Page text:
Published on 16 August 2022
When an oil spill is detected in a port, the clean-up often requires closing off part of docks which has an impact on the logistic flow. The earlier the spill is detected, the less impact it has on the environment and the faster the port can be fully operational again. In this new project the team will develop a new workflow for oil spill detection in a port environment by using drones.
So far, oil spill detection in marine environment has been mainly based on SAR and optical satellite data, and validated on recent calamities. These spills are often dispersed over a large area and are persistent over a long time. The circumstances in a port are completely different. By using drone imagery, the researchers can offer a flexible and mobile solution with the right pixel resolution and image footprint to support oil spill detection in a port environment. They can use new cameras sensitive to specific wavelengths for the oil types envisaged and detect an oil spill as early as possible after the start of the leakage into the water. This not only reduces the potential effects on humans or the environment, but it gives the opportunity to the port authority to improve their monitoring efforts and define the cause.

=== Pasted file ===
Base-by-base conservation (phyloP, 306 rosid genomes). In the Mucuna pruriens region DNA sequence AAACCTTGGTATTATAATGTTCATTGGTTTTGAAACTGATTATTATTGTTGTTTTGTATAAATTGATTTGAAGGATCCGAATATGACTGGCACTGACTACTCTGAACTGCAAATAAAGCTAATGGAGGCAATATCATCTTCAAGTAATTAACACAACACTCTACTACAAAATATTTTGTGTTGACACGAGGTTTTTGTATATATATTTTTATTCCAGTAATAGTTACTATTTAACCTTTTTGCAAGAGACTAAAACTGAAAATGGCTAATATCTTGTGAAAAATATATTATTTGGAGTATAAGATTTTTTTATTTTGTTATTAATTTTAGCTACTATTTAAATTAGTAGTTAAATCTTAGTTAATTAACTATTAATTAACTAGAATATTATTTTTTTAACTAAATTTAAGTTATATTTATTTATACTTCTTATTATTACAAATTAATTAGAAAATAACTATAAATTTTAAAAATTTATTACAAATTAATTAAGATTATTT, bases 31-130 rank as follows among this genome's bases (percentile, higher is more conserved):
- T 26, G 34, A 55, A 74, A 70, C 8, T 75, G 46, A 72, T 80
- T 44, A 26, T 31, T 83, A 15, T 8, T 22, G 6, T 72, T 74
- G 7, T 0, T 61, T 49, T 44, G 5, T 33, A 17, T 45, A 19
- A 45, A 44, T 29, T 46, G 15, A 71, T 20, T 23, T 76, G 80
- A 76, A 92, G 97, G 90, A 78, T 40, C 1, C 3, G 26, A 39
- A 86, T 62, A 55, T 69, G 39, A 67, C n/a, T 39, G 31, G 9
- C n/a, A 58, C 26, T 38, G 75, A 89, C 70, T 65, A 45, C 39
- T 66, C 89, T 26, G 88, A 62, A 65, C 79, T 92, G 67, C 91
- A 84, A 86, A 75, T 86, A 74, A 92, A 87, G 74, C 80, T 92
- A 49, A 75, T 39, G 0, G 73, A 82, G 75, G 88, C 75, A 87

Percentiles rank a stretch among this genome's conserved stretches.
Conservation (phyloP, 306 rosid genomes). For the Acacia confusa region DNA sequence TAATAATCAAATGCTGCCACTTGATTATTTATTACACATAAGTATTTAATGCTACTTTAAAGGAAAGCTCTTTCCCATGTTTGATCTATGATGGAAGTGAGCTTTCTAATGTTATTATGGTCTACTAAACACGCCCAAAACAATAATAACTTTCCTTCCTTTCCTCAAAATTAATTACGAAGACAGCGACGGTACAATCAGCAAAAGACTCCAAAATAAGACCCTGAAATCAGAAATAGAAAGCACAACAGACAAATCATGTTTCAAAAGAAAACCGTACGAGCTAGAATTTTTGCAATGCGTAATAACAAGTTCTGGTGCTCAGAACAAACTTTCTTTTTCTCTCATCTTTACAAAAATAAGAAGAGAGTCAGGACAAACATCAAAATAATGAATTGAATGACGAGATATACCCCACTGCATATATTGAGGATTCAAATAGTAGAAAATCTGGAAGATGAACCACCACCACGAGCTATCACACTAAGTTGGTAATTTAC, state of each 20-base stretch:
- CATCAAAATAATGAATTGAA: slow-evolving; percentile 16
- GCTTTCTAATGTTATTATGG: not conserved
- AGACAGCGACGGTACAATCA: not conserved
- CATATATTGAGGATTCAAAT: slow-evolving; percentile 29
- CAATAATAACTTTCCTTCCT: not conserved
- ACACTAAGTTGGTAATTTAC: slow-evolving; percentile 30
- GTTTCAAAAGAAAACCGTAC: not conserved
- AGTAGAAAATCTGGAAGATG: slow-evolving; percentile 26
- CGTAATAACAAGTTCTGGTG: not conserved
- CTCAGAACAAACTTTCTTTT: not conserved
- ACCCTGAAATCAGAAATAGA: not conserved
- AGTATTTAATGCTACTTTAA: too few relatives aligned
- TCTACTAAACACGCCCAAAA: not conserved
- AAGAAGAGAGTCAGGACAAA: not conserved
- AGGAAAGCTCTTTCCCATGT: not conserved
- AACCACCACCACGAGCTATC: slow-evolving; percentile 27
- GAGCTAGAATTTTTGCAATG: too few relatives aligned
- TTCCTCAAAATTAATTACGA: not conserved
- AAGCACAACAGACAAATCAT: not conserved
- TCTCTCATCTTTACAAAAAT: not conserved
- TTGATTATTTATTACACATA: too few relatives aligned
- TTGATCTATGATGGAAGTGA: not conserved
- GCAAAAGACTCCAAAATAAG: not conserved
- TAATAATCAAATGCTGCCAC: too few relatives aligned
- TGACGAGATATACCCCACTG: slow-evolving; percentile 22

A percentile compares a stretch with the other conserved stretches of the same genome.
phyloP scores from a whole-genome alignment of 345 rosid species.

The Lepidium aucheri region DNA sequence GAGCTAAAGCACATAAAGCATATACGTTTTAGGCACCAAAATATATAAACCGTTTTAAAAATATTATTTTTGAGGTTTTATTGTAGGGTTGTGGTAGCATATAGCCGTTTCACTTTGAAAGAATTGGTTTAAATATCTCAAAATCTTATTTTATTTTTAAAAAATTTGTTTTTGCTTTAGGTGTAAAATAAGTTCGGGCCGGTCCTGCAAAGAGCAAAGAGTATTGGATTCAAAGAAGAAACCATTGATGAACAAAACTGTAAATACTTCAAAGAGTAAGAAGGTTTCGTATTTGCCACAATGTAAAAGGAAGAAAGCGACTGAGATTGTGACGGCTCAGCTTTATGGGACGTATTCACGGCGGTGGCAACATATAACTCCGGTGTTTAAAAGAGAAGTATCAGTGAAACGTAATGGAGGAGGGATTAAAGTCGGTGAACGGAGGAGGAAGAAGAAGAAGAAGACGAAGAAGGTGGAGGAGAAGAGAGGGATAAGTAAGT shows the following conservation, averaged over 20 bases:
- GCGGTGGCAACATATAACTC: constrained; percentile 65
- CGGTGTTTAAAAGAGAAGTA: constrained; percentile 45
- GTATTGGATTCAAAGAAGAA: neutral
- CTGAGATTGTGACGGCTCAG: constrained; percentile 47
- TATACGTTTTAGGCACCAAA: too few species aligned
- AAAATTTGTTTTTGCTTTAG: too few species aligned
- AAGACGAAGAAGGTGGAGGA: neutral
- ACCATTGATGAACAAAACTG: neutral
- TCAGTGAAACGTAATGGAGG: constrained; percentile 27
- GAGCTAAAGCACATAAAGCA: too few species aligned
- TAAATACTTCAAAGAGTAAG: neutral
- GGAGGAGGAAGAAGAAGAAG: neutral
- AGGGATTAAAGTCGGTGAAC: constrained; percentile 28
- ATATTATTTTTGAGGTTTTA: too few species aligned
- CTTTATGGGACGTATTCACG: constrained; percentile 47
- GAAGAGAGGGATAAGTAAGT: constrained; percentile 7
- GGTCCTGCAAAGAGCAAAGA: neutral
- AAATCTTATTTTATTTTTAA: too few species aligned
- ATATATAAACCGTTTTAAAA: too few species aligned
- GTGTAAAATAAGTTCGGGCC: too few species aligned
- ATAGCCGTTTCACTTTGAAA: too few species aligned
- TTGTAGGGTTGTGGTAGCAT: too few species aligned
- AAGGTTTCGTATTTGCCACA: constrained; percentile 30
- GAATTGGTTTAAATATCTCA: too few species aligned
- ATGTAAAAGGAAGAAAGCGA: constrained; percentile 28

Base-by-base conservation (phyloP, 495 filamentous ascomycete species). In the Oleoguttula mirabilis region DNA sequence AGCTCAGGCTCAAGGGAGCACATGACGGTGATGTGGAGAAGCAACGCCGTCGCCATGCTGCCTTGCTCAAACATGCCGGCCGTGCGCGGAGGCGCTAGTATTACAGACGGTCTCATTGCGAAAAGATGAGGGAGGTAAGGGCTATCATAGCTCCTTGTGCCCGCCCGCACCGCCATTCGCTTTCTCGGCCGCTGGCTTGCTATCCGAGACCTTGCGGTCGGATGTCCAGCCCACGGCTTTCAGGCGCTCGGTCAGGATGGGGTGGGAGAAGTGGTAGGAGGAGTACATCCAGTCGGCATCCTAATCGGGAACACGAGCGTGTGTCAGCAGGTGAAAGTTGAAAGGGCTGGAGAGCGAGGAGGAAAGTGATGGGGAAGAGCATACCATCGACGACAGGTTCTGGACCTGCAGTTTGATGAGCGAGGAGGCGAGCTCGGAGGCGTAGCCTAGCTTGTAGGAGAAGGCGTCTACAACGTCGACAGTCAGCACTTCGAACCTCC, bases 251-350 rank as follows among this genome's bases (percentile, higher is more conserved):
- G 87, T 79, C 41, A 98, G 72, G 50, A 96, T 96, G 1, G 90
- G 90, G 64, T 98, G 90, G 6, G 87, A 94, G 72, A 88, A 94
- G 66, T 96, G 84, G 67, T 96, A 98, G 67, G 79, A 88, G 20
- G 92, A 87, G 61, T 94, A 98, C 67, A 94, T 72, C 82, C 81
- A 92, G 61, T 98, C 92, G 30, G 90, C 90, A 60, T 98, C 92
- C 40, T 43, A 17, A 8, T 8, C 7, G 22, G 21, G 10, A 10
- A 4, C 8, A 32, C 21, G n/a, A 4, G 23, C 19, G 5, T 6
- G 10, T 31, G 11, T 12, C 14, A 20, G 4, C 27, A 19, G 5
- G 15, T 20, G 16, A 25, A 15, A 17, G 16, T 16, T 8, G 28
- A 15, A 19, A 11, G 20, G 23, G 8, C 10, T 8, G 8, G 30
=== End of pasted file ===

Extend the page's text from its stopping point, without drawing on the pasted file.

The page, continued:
Shifting from a satellite-based to a UAV-based solution may seem straightforward but it requires a different setup and image processing workflow. As data acquisition is done with low cost UAV platforms and different cameras, the team needs to define protocols for camera set-up, settings and flight execution, and develop an appropriate operational workflow to process and fuse the data in order to obtain the best data quality possible.
Within the project, VITO will work on the camera integration under the UAV platform, the operational flight procedures, develop a dedicated image processing workflow together with the University of Antwerp and help conducting the in situ field demonstrations in the Port of Antwerp-Bruges. VITO already has years of experience in drone-based image processing by developing MAPEO water. The challenge here is to keep in mind the environmental settings between a port environment are different compared to the open ocean such as relatively small water bodies (docks, locks, etc.), different circumstances (less current, waves and wind) and other oil types involved (often less viscous purified oils such as hydraulic oil or diesel).
This article first appeared on the website of VITO Remote Sensing.